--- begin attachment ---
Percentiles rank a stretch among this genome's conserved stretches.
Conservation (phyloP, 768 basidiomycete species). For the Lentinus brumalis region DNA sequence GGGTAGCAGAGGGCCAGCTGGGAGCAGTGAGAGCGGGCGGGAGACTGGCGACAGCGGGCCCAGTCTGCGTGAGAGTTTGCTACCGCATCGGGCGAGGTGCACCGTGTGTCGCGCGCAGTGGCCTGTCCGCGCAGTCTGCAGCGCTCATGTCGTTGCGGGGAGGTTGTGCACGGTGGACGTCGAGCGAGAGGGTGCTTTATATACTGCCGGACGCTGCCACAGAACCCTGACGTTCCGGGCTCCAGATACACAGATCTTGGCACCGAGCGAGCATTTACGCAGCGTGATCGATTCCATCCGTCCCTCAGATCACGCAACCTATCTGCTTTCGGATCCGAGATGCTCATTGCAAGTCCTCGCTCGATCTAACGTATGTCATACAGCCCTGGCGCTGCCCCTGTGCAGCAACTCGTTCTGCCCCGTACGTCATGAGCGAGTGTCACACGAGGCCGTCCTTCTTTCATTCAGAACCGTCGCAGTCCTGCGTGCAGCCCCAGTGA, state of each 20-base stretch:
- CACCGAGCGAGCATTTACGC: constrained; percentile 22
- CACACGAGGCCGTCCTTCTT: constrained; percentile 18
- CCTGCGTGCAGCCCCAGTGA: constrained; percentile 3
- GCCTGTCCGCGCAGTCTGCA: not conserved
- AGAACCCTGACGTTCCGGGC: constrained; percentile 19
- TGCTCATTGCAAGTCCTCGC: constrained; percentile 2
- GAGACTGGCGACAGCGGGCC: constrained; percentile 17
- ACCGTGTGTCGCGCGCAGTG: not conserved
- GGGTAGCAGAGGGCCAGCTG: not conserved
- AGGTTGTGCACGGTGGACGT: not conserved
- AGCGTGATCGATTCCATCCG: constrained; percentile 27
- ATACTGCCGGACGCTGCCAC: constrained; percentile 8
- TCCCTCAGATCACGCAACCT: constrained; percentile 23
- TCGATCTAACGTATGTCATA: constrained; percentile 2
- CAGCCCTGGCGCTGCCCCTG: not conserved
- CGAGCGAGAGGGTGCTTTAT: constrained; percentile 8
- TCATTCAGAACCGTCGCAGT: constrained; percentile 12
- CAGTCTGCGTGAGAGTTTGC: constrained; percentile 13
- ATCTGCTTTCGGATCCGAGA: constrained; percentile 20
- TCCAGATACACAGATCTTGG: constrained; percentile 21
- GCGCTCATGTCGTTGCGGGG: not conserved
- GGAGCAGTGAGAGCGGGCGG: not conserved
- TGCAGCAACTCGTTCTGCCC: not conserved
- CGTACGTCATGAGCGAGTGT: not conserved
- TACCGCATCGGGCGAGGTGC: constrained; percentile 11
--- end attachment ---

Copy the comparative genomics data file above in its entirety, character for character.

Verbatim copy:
Percentiles rank a stretch among this genome's conserved stretches.
Conservation (phyloP, 768 basidiomycete species). For the Lentinus brumalis region DNA sequence GGGTAGCAGAGGGCCAGCTGGGAGCAGTGAGAGCGGGCGGGAGACTGGCGACAGCGGGCCCAGTCTGCGTGAGAGTTTGCTACCGCATCGGGCGAGGTGCACCGTGTGTCGCGCGCAGTGGCCTGTCCGCGCAGTCTGCAGCGCTCATGTCGTTGCGGGGAGGTTGTGCACGGTGGACGTCGAGCGAGAGGGTGCTTTATATACTGCCGGACGCTGCCACAGAACCCTGACGTTCCGGGCTCCAGATACACAGATCTTGGCACCGAGCGAGCATTTACGCAGCGTGATCGATTCCATCCGTCCCTCAGATCACGCAACCTATCTGCTTTCGGATCCGAGATGCTCATTGCAAGTCCTCGCTCGATCTAACGTATGTCATACAGCCCTGGCGCTGCCCCTGTGCAGCAACTCGTTCTGCCCCGTACGTCATGAGCGAGTGTCACACGAGGCCGTCCTTCTTTCATTCAGAACCGTCGCAGTCCTGCGTGCAGCCCCAGTGA, state of each 20-base stretch:
- CACCGAGCGAGCATTTACGC: constrained; percentile 22
- CACACGAGGCCGTCCTTCTT: constrained; percentile 18
- CCTGCGTGCAGCCCCAGTGA: constrained; percentile 3
- GCCTGTCCGCGCAGTCTGCA: not conserved
- AGAACCCTGACGTTCCGGGC: constrained; percentile 19
- TGCTCATTGCAAGTCCTCGC: constrained; percentile 2
- GAGACTGGCGACAGCGGGCC: constrained; percentile 17
- ACCGTGTGTCGCGCGCAGTG: not conserved
- GGGTAGCAGAGGGCCAGCTG: not conserved
- AGGTTGTGCACGGTGGACGT: not conserved
- AGCGTGATCGATTCCATCCG: constrained; percentile 27
- ATACTGCCGGACGCTGCCAC: constrained; percentile 8
- TCCCTCAGATCACGCAACCT: constrained; percentile 23
- TCGATCTAACGTATGTCATA: constrained; percentile 2
- CAGCCCTGGCGCTGCCCCTG: not conserved
- CGAGCGAGAGGGTGCTTTAT: constrained; percentile 8
- TCATTCAGAACCGTCGCAGT: constrained; percentile 12
- CAGTCTGCGTGAGAGTTTGC: constrained; percentile 13
- ATCTGCTTTCGGATCCGAGA: constrained; percentile 20
- TCCAGATACACAGATCTTGG: constrained; percentile 21
- GCGCTCATGTCGTTGCGGGG: not conserved
- GGAGCAGTGAGAGCGGGCGG: not conserved
- TGCAGCAACTCGTTCTGCCC: not conserved
- CGTACGTCATGAGCGAGTGT: not conserved
- TACCGCATCGGGCGAGGTGC: constrained; percentile 11